City Hall Office Hours

Monday-Friday, 10am to 5pm

Latest News & Alerts


City of Ishpeming awarded more than $1.7M to help fund its Municipal Employees’ Retirement System

City Hall Closure (Sept. 20)


Event Calendar


Historial Society

Historial Society

Ishpeming Cemetery

Ishpeming Cemetery

The Cemetery Office is currently closed.  With any questions regarding the Cemetery please contact the Department of Public Works as listed below:

April Holm, Public Works Office Manager

Phone: (906) 486-9371

Ishpeming Historical Society
is providing Cemetery Tours
for a donation of $10.00

Tours will begin at the Sexton’s office at the Ishpeming Cemetery.  If there is rain, the tour will be cancelled.  Below are the scheduled dates for the tours.

Friday, June 30th at 3:00 p.m.

July 11th, 18th, and 25th at 6:30 p.m.

August 1st, 8th, 15th, 22nd, and 29th at 6:30 p.m.



Burial Request Form

Interment Form

Cemetery Map

Cemetery Ordinance 11-600

Click to view Cemetery Commission Information and Minutes


History of the Ishpeming Cemetery

The first cemetery in Ishpeming was located on North Main Street, between Pine and Maple Streets. The cemetery was divided into the city portion and the catholic portion. The city cemetery was 3.36 acres in size; the catholic portion was larger and bordered on the south by North Street. Burials began in the combined cemetery in the late 1860’s. Due to the rough terrain and only three feet of topsoil, the city began looking for a new burial site as early as 1882. St. John’s Catholic Church was the first Catholic Church in Ishpeming, having been organized in 1869. Members of the church who died before 1871 were buried in the village of Negaunee, about 3 miles away. The first recorded burial at the Catholic Cemetery in Ishpeming was on May 3, 1871, being that of Martin Wall. The last burial was of Joseph Raymond on July 23, 1887.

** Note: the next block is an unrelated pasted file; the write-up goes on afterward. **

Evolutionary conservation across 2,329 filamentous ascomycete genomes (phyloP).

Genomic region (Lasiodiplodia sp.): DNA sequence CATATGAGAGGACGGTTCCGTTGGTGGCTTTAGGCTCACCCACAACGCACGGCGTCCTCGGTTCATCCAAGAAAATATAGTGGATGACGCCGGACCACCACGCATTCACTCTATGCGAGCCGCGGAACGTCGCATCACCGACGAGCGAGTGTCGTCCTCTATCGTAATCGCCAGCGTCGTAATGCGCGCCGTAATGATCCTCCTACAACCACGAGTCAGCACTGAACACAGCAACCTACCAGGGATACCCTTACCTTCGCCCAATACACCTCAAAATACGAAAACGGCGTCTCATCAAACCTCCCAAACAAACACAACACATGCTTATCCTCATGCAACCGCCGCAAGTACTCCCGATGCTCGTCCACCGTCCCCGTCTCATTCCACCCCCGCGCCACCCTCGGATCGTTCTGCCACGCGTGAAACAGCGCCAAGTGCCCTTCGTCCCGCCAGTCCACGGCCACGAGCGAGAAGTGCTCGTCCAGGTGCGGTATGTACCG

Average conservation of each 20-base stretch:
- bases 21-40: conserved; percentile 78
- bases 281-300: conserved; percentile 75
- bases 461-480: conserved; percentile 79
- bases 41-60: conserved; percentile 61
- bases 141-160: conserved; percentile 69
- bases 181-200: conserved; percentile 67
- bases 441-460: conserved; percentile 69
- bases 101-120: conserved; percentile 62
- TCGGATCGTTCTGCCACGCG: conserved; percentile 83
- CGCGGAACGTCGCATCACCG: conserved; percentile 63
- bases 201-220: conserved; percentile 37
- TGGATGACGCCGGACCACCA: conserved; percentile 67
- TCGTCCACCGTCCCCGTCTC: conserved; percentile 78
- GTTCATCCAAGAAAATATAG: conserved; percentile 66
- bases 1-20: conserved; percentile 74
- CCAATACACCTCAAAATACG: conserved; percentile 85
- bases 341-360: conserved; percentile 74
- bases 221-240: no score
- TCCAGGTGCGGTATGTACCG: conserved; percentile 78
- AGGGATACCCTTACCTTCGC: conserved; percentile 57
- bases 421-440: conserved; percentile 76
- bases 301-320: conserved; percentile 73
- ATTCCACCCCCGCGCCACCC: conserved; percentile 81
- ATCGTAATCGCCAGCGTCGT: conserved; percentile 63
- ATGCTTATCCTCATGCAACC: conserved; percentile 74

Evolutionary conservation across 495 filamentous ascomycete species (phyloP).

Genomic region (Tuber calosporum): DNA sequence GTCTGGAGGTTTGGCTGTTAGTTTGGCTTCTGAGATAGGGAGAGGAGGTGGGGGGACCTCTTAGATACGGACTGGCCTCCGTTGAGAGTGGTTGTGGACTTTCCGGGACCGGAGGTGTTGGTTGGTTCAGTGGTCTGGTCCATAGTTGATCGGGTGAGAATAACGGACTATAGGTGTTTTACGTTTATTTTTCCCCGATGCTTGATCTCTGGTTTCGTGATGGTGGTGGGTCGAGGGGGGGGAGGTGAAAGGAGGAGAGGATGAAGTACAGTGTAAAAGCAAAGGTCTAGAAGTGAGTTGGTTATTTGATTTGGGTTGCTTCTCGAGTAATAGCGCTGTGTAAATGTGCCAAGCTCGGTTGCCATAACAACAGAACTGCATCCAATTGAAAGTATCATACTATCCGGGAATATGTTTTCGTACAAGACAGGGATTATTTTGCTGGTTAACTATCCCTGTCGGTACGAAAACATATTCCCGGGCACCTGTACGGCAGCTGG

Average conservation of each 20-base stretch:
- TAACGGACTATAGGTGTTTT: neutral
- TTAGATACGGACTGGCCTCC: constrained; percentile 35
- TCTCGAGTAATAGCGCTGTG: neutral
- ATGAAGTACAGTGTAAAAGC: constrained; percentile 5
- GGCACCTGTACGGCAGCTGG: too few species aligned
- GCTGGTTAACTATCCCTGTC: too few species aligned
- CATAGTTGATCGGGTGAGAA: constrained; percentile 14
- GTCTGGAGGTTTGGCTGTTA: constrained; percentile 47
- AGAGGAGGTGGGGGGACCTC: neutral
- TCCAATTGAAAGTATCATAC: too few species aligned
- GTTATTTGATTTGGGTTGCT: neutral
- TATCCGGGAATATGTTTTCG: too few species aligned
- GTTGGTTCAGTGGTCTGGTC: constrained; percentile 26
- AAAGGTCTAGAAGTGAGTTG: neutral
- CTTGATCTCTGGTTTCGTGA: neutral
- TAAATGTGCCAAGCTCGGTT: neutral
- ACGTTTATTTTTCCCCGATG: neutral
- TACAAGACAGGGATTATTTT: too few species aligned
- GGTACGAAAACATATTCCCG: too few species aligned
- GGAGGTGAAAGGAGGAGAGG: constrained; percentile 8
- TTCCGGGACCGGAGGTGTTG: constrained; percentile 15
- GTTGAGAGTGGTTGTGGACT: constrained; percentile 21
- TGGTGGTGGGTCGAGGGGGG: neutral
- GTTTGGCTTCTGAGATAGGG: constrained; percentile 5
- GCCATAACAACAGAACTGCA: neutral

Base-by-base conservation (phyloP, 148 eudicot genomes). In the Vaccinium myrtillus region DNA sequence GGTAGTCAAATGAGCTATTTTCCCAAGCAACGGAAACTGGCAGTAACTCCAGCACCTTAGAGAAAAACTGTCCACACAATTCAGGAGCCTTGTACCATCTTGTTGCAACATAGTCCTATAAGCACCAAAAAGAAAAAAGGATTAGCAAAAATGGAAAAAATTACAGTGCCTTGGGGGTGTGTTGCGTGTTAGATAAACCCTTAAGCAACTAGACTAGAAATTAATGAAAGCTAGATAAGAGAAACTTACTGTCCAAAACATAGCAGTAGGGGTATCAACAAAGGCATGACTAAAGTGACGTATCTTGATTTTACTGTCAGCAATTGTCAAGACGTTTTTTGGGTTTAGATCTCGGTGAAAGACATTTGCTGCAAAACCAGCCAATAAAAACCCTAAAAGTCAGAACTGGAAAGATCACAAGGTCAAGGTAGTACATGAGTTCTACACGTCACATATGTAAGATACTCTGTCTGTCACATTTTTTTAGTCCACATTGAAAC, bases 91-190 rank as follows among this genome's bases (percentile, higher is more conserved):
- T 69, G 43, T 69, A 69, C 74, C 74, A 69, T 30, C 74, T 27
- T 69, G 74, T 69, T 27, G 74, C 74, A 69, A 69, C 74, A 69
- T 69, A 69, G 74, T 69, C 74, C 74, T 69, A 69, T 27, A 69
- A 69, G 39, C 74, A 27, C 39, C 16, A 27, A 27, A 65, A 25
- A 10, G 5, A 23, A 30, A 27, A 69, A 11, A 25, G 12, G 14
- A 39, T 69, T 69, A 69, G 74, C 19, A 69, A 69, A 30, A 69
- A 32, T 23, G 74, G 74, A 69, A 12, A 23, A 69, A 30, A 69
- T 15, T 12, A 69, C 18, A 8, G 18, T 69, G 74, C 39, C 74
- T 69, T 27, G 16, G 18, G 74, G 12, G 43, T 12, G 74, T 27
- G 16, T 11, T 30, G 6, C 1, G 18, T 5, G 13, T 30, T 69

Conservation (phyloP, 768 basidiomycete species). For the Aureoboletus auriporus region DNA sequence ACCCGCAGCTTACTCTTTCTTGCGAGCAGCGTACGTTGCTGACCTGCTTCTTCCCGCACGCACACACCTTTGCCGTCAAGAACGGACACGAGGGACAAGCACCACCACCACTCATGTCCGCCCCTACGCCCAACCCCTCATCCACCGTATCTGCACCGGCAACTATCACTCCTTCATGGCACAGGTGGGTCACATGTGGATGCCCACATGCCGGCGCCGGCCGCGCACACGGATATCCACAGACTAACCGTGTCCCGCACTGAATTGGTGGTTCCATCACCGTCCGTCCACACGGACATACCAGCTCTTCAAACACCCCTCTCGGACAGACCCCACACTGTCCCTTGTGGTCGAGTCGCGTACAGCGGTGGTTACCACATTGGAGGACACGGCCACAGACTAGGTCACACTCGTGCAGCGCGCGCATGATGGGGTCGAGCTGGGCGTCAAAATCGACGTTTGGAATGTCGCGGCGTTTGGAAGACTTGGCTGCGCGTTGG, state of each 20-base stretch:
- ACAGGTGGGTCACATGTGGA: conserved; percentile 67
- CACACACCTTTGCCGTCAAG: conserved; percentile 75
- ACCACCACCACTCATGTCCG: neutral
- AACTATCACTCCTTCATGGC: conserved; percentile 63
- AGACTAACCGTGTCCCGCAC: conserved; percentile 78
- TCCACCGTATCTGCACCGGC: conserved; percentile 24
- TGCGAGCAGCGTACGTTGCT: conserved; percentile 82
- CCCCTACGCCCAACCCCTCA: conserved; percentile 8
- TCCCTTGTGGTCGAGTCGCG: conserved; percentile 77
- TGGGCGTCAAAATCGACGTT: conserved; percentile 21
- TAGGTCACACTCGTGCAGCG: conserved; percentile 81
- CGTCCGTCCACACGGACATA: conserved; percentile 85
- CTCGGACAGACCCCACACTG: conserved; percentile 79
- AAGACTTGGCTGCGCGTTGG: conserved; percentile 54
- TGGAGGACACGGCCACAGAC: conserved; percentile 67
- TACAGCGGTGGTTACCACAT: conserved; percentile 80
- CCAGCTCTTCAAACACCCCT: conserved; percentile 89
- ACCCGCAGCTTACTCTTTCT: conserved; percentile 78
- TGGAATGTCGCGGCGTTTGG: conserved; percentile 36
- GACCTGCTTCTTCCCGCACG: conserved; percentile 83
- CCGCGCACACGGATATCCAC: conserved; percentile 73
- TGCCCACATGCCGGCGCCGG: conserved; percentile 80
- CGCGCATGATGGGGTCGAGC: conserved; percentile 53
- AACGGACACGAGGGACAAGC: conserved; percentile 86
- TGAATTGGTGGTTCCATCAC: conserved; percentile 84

The Cemetery was abandoned in 1890 and many bodies were re-interred at the new site, which was developed on Deer Lake Avenue in Ishpeming. A portion of the burial ground was then named St. John’s Cemetery. Between 1905 and 1911 over 3,000 bodies were removed from the old burial site to St. John’s Cemetery. Because there was no grave registration in the early years, many bodies, especially those in “Potter’s Field”, were missed. In the 1930’s, as houses were being built on former burial ground, many unidentified bodies were recovered.

Today St. John’s Cemetery is located within the Ishpeming Cemetery and is governed by the City of Ishpeming. The Ishpeming Cemetery office has burial records from 1894 to the present. Please contact the Ishpeming Cemetery Office at or by calling (906) 486-6181/(906) 486-9371.



Phone: (906)485-1091  •  Fax: (906)485-6246  •  City Hall: 100 E. Division Street, Ishpeming, MI 49849
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